Bank of Scotland (Ireland) to shut its Halifax outlets
Bank of Scotland (Ireland) yesterday unveiled a dramatic retrenchment, with plans to shut down its 44-branch Halifax network and other retail businesses, after its efforts to muscle into a 'third force' merger of the country's smaller lenders failed.
About 750 of BoSI's 1,600-strong workforce will be laid off as a result, the vast majority by compulsory redundancy.
The bank, a unit of Lloyds Banking Group since its rescue takeover of HBOS in late 2008, had been carrying out a review of its operations since early last year. Lloyds has pumped almost €3.5bn into BoSI since then as loan losses on its estimated €12bn property and construction loan book spiral.
BoSI withdrew all Halifax retail products, such as mortgages, current accounts and personal loans, and intermediary products, including mortgages, motor finance and commercial asset finance, to new customers from yesterday. It will be writing to customers over the coming weeks to explain what steps they should take.
All told, some €10bn of retail loans will be run down over time, even as the bank continues to honour the terms of existing loans.
Joe Higgins, chief executive of BoSI, insisted to the Irish Independent yesterday that the bank "remains very committed to its remaining 850 jobs and 12,000 business banking customers" -- a legacy of its 2001 takeover of state-owned industrial lender ICC. "It's a case of going back to the future," he said. He added: "It is our greatest area of expertise and one which has a deep and developed customer base. To focus on this business is the right strategy for the company and all stakeholders."
The SME loan book is estimated to stand at about €10bn.
Many of the property and development loans are now being managed in a so-called business support unit headed up by Robin Fanner, who was recently brought over from Lloyds.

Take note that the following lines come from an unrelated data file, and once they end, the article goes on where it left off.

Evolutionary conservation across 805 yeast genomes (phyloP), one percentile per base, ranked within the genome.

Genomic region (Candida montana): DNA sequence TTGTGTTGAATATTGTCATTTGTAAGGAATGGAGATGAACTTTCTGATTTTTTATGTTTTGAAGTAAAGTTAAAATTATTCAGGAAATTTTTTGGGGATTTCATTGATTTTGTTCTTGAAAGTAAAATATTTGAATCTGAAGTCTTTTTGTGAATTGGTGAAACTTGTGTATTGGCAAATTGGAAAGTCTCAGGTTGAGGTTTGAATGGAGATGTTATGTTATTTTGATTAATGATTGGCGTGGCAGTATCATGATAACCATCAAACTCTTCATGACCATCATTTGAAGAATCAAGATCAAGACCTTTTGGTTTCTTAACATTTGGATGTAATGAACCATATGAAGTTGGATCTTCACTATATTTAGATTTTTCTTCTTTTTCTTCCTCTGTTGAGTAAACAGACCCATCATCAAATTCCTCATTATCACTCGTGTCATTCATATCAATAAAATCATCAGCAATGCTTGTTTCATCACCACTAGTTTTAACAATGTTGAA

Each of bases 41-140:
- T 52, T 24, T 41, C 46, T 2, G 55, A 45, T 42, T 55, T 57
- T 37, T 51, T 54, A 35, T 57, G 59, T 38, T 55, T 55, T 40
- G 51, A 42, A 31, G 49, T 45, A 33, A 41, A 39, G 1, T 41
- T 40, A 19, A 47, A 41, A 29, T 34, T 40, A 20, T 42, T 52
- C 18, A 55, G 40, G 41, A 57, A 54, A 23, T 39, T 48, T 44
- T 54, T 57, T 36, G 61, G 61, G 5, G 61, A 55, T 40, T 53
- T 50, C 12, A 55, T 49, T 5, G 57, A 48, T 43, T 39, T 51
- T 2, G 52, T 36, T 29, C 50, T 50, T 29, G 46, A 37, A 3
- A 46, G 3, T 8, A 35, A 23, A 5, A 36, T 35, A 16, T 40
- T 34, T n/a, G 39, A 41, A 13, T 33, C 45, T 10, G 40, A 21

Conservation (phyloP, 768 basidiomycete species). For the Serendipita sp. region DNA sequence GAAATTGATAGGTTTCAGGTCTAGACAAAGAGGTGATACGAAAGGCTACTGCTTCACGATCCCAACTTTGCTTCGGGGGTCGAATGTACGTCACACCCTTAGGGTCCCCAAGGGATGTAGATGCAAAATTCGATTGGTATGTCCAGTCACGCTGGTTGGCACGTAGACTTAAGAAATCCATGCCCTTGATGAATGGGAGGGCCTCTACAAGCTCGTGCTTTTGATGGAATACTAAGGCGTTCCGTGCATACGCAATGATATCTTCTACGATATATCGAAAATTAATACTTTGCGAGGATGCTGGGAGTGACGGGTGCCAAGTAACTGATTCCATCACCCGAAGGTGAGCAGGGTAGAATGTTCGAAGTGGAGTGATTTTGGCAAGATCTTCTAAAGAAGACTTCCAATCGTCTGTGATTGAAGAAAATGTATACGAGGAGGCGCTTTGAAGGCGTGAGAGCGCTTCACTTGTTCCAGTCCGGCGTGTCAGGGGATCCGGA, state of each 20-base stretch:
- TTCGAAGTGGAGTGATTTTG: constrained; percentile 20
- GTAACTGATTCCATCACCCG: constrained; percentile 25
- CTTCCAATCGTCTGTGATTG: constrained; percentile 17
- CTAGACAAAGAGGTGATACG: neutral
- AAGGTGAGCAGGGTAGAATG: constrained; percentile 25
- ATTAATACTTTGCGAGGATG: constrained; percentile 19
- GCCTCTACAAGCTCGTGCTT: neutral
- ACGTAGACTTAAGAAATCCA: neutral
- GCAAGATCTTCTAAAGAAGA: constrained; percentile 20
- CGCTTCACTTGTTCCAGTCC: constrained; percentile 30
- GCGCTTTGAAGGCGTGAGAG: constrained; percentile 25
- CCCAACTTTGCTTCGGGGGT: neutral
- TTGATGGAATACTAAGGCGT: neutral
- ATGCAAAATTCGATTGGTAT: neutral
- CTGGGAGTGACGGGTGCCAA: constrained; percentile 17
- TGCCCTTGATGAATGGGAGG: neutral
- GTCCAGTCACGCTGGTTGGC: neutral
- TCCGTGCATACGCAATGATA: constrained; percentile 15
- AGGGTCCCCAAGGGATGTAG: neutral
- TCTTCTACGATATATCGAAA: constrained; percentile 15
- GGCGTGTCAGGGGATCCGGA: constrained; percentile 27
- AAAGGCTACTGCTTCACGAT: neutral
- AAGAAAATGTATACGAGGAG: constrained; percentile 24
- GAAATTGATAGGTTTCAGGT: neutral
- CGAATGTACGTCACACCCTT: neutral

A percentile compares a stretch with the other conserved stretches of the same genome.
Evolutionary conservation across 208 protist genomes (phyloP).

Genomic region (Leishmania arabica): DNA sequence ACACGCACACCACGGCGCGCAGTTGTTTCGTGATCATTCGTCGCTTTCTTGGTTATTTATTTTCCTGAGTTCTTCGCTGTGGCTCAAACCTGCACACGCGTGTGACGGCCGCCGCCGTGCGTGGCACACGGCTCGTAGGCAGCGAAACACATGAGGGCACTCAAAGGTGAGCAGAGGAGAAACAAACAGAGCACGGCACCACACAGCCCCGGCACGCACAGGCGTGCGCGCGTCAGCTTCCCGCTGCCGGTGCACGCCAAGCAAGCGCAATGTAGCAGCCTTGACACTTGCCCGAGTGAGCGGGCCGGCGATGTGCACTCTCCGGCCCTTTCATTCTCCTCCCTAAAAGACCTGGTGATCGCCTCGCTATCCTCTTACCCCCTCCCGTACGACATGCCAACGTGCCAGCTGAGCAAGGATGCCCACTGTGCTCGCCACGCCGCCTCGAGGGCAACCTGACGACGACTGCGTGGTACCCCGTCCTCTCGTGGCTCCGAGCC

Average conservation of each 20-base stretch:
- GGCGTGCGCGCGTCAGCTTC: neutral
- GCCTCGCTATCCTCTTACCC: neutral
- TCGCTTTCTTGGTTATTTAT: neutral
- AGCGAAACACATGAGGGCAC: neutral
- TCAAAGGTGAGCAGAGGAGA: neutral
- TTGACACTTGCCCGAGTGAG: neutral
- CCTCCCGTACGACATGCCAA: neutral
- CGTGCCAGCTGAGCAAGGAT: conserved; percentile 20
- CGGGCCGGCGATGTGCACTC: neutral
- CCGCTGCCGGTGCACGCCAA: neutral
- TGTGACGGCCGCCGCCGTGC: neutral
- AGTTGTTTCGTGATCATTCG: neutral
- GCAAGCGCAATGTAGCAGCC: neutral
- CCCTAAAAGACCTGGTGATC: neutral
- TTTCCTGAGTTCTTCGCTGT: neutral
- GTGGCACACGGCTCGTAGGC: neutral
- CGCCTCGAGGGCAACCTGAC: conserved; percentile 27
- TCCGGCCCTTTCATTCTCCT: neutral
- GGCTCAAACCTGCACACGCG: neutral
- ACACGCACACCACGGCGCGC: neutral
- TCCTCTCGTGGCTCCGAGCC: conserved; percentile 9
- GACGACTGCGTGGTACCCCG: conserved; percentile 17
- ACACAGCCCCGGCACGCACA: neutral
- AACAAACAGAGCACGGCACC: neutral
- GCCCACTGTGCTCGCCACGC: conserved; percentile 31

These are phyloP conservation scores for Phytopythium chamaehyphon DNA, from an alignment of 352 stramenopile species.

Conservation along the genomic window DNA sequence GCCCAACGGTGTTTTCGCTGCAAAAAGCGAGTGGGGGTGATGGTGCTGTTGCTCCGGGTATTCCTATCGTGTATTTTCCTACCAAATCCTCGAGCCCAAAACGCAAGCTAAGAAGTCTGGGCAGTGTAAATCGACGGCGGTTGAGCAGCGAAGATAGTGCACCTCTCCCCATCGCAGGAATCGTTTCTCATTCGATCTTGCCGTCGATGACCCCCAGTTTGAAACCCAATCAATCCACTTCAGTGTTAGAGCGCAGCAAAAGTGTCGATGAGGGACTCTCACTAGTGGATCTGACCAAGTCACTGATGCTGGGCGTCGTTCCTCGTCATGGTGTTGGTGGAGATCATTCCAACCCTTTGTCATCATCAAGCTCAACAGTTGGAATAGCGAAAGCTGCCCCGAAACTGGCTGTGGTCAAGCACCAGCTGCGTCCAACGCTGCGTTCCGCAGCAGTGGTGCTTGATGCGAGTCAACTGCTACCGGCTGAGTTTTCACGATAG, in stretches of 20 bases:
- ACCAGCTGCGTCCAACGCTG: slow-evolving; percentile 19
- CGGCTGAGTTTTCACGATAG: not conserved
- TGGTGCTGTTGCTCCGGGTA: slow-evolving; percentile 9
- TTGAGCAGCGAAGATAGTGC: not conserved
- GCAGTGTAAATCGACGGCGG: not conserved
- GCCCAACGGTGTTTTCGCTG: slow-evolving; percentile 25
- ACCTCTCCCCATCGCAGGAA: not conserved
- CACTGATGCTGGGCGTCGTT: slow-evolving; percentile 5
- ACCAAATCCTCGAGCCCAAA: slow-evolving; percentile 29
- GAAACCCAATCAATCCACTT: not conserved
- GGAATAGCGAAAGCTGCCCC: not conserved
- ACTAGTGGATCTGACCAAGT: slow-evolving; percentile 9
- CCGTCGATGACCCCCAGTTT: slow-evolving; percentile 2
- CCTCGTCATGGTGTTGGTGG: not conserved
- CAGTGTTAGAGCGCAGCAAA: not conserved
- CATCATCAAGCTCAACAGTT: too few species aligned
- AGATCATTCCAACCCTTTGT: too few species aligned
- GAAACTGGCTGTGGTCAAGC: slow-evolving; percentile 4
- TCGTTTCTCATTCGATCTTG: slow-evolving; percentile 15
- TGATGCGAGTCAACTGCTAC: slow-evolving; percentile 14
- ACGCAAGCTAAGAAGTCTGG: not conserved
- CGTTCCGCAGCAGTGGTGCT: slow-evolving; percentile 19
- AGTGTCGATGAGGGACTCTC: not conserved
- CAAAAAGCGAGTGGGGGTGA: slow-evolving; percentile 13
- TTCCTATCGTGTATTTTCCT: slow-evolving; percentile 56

Mr Higgins said the "sharp and sustained deterioration in the Irish economy", while the retail operations were still in a start-up phase, meant it it could not achieve break-even or profit in a realistic timeframe.
He said that hitting this target was "dependent on a growing market and free availability of funding -- both of which are now gone for the foreseeable future".
BoSI unveiled an assault on the Irish high street at the height of the boom in 2005 when it acquired the ESB's 54-branch network around the country for €120m and started re-branding the locations under the Halifax banner. Mr Higgins abandoned a previous plan to make a similar announcement last summer, telling staff of a "significant development". It is understood that management believed at the time the bank could take part in consolidation among second-tier lenders.
BoSI approached the Government and was told to approach Irish Life & Permanent, according to sources, ahead of a second-stage deal with a combined EBS and Irish Nationwide, which are currently in formal tie-up talks.
BoSI chairman Maurice Pratt insisted yesterday that the review was spearheaded by Mr Higgins and the Irish management team, and not under the direction of Lloyds.
Some sources have suggested that Lloyds, which pumped a fresh €2bn into BoSI just before Christmas, ahead of its upcoming figures, had been lining up a London-based private equity firm to help participate in a tie-up between the Irish bank and Permanent TSB, a unit of IL&P.
It is understood that IL&P had made it clear in recent weeks that it was not willing to proceed with such a scenario. Both groups declined to comment.